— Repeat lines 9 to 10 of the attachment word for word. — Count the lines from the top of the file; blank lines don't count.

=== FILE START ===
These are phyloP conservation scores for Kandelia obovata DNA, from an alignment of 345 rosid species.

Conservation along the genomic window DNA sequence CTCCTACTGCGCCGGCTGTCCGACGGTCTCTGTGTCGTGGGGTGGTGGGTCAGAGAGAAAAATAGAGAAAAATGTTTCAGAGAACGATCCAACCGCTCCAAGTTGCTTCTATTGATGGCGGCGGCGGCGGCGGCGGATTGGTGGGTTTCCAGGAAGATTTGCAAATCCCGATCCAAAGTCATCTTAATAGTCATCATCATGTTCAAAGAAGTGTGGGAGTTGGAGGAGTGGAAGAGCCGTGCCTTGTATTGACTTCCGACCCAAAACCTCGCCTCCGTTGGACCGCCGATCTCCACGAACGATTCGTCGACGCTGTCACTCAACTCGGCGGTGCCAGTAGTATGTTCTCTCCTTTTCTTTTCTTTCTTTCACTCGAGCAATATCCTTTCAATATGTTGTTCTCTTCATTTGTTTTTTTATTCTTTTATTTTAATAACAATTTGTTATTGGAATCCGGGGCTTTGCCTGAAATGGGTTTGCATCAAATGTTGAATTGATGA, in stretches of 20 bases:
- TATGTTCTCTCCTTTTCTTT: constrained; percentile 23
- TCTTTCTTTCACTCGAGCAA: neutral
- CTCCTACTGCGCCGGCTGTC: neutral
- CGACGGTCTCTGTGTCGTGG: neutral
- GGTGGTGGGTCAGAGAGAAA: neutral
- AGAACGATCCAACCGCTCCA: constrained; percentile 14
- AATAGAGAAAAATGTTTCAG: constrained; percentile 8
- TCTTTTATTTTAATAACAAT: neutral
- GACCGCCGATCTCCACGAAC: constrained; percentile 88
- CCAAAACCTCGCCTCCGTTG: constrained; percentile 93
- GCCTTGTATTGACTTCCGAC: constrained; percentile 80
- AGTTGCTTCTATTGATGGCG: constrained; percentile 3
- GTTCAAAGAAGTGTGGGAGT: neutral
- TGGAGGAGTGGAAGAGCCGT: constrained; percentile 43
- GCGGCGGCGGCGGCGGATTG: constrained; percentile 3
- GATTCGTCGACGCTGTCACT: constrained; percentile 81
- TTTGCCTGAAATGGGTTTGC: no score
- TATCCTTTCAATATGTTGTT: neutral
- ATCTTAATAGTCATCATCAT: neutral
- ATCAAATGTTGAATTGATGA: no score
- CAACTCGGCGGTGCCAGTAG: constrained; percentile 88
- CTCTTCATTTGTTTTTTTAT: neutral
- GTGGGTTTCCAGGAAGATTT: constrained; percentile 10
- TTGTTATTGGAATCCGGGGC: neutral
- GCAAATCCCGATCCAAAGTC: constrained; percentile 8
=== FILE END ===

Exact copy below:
- AATAGAGAAAAATGTTTCAG: constrained; percentile 8
- TCTTTTATTTTAATAACAAT: neutral